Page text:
Not only did 9/11 represent a national tragedy, it was also an environmental nightmare. While almost 3,000 people died in the day’s events, many survivors have died in the five years since and thousands of NYC residents and rescue, demolition, and clean-up workers have suffered (or still do suffer) from diseases as a result of the toxic environment in the aftermath.
The Natural Resources Defense Council compiled data about the extent of the environmental damage that resulted from the collapse of the World Trade Center. Consider this piece that appeared in an article in the Spring 2002 edition of their OnEarth magazine:
“The collapse of the World Trade Center towers led to the release of as much as 300 to 400 tons of asbestos from the north tower and the destruction of two electrical substations underneath World Trade Center 7 that contained 130,000 gallons of transformer oil contaminated with PCBs. In fine-particle samples taken near the site in October, the UC-Davis team found lead, sulfuric acid, and silicon; some levels of these metals were the highest ever recorded in air in the United States.” [Emphasis added]
As if the thought of several major skyscrapers collapsing isn’t horrific enough, think about all the material contained in them that would normally be removed before any demolition: computers, wires, flourescent lights, furniture, plastics, phones, etc. Read pages 3 and 4 of the NRDC’s preliminary assessment (pdf) of the environmental impacts of the World Trade Center attacks to get a vivid idea of all the pollution this created. With mercury, lead, and other heavy metals as well as dioxins, PCBs, and VOCs spewed into the air, the day ushered in a toxic who’s who of air pollutants.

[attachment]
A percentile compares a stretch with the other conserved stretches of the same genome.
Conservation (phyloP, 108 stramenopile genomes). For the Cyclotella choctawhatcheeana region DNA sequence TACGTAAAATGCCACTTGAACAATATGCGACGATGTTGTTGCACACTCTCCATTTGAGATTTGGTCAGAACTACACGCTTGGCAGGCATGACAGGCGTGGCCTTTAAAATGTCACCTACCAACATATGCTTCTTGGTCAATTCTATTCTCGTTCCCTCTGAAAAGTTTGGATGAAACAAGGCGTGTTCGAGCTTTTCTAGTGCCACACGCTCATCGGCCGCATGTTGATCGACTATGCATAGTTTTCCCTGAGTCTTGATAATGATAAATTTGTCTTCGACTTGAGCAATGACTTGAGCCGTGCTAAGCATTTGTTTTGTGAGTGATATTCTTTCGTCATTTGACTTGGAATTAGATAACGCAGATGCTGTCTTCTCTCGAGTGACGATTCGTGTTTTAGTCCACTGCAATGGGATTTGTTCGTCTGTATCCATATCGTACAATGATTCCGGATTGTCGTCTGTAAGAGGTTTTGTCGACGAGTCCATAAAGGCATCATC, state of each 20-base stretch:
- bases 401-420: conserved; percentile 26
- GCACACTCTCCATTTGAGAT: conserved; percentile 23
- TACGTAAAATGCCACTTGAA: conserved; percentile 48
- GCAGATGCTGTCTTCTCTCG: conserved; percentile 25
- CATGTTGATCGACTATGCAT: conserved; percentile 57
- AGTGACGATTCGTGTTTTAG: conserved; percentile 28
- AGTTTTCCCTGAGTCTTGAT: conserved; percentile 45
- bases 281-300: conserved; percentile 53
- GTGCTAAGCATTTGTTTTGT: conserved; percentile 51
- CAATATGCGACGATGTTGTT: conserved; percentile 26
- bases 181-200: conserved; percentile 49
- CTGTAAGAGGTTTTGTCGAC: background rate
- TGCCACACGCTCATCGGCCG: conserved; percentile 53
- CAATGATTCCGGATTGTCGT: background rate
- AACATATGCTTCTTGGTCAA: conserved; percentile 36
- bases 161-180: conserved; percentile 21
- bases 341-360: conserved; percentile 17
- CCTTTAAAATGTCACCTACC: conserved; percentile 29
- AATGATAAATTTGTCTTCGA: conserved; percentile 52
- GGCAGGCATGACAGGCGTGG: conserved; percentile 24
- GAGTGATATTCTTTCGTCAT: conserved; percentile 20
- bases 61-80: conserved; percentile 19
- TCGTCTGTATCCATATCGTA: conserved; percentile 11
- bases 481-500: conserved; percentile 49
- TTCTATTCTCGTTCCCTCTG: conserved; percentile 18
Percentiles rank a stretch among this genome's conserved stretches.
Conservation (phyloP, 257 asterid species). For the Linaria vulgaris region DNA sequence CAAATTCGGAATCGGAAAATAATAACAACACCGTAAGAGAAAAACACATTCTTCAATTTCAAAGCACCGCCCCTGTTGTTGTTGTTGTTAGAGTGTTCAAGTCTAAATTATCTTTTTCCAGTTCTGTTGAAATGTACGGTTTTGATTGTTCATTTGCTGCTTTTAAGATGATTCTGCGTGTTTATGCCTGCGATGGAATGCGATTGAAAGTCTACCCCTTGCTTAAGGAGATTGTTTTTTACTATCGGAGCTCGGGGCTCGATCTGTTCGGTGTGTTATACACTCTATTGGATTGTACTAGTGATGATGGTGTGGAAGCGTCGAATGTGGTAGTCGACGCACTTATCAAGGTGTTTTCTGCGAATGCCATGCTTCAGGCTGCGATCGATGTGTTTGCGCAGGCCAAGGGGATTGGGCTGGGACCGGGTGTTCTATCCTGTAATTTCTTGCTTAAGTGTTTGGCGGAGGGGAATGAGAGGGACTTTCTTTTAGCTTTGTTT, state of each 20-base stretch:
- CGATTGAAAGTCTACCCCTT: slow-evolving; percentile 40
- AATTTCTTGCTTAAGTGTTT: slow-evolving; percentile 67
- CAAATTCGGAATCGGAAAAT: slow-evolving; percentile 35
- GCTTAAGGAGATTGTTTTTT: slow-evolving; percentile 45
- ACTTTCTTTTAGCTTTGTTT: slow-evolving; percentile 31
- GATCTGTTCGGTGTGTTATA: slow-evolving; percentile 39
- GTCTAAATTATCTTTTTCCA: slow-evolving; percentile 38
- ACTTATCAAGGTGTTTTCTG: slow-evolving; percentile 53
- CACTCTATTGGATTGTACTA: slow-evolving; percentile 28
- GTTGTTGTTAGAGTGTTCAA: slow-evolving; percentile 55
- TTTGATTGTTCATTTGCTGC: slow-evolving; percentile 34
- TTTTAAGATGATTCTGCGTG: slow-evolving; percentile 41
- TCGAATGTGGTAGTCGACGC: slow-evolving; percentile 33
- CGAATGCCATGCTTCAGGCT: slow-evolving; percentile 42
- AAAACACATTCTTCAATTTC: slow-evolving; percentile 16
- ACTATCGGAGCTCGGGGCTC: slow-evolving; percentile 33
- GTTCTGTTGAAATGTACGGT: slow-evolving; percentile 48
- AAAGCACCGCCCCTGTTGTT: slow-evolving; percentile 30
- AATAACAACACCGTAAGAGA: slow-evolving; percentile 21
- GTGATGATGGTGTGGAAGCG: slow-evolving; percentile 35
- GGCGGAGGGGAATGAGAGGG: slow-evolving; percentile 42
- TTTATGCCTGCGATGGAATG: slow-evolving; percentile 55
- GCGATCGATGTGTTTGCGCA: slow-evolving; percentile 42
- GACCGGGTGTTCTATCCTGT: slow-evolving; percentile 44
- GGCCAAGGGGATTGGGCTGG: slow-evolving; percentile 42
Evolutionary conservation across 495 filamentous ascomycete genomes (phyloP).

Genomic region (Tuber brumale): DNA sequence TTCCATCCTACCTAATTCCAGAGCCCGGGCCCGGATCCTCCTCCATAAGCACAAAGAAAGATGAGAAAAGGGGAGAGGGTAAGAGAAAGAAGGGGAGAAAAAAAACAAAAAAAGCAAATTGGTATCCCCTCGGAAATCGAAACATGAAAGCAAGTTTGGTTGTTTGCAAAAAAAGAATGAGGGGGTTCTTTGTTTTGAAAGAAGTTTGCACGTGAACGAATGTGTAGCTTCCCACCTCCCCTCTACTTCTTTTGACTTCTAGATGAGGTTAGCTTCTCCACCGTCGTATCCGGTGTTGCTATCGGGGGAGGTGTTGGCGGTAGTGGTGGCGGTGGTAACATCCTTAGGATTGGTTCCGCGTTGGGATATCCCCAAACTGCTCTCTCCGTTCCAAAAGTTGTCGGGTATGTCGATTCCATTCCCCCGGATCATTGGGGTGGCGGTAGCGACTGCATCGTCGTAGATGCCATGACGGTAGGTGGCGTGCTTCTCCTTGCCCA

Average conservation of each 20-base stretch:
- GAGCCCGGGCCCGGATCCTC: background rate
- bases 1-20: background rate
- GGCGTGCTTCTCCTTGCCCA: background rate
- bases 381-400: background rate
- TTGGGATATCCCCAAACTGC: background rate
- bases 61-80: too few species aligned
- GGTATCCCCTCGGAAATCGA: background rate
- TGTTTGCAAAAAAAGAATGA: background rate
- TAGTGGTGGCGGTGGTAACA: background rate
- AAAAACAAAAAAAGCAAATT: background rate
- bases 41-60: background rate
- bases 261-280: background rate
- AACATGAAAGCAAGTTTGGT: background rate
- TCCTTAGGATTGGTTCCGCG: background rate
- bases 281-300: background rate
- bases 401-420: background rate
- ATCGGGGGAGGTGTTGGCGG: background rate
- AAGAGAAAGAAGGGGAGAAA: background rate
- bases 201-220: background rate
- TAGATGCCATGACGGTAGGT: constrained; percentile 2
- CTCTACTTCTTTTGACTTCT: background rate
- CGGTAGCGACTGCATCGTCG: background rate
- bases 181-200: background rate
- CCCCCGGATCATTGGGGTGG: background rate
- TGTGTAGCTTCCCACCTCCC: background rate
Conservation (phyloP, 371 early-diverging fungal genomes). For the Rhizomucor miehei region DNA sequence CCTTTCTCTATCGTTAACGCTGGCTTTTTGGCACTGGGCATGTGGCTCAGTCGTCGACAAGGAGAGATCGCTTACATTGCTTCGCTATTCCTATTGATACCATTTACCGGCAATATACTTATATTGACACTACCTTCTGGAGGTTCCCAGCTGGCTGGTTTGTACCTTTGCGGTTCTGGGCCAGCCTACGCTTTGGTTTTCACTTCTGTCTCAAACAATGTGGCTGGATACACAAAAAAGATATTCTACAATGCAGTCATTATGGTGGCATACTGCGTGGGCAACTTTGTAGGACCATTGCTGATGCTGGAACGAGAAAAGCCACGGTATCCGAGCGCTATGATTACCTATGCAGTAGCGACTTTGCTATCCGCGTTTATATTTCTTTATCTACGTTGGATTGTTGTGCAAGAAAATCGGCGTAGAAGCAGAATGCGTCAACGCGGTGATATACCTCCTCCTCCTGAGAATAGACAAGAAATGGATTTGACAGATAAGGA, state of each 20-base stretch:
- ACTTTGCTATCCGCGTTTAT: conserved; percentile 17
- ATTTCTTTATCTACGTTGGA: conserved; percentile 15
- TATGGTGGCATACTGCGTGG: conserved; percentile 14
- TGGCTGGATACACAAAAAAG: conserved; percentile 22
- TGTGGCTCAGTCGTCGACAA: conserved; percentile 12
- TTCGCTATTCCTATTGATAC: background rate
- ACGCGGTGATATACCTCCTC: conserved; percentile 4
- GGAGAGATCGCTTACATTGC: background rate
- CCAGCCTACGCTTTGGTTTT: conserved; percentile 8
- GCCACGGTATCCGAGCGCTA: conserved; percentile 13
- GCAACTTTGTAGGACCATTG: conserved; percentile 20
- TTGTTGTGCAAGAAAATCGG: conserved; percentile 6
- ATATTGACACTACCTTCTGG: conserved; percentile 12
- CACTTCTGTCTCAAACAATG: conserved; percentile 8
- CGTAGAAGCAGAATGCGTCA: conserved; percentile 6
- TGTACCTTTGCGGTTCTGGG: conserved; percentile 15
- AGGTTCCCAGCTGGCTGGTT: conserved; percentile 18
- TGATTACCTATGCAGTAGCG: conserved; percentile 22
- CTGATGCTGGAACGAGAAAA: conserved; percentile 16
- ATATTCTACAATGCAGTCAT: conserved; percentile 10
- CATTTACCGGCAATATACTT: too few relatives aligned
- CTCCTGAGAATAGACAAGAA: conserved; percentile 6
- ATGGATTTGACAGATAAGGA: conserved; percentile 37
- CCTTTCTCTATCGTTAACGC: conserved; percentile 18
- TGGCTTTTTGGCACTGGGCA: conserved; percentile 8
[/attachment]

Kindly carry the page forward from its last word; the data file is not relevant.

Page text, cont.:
Back in 2002 the NRDC estimated that some 10,000 people suffered from exposure to the toxic environment in the aftermath of 9/11. Now, five years later, the Mount Sinai Medical Center has released its study of health effects on WTC responders.
The results come from medical examinations that Mount Sinai provided to 12,000 WTC responders, 9,500 of which agreed to be in the study, in a 21-month period between 2002 and 2004. Among the findings, “The report found that a high proportion of those examined became sick as a result of their World Trade Center work. It found also that illnesses have persisted in the years since September 11 in a high proportion of the workers.” Furthermore:
- “Almost 70 percent of World Trade Center responders had a new or worsened respiratory symptom that developed during or after their time working at the WTC
- Among the responders who were asymptomatic before 9/11, 61 percent developed respiratory symptoms while working at the WTC”
Unfortunately, this report focuses on respiratory diseases that resulted from the aftermath of the WTC collapse and therefore it might not even provide the full picture of the harmful effects 9/11 responders are still living with. In a segment I saw yesterday on CNN I vaguely recall the mention of many (thousands?) of responders who have now developed various cancers, likely as a result of their exposure to the highly toxic air that resulted from the 9/11 attacks.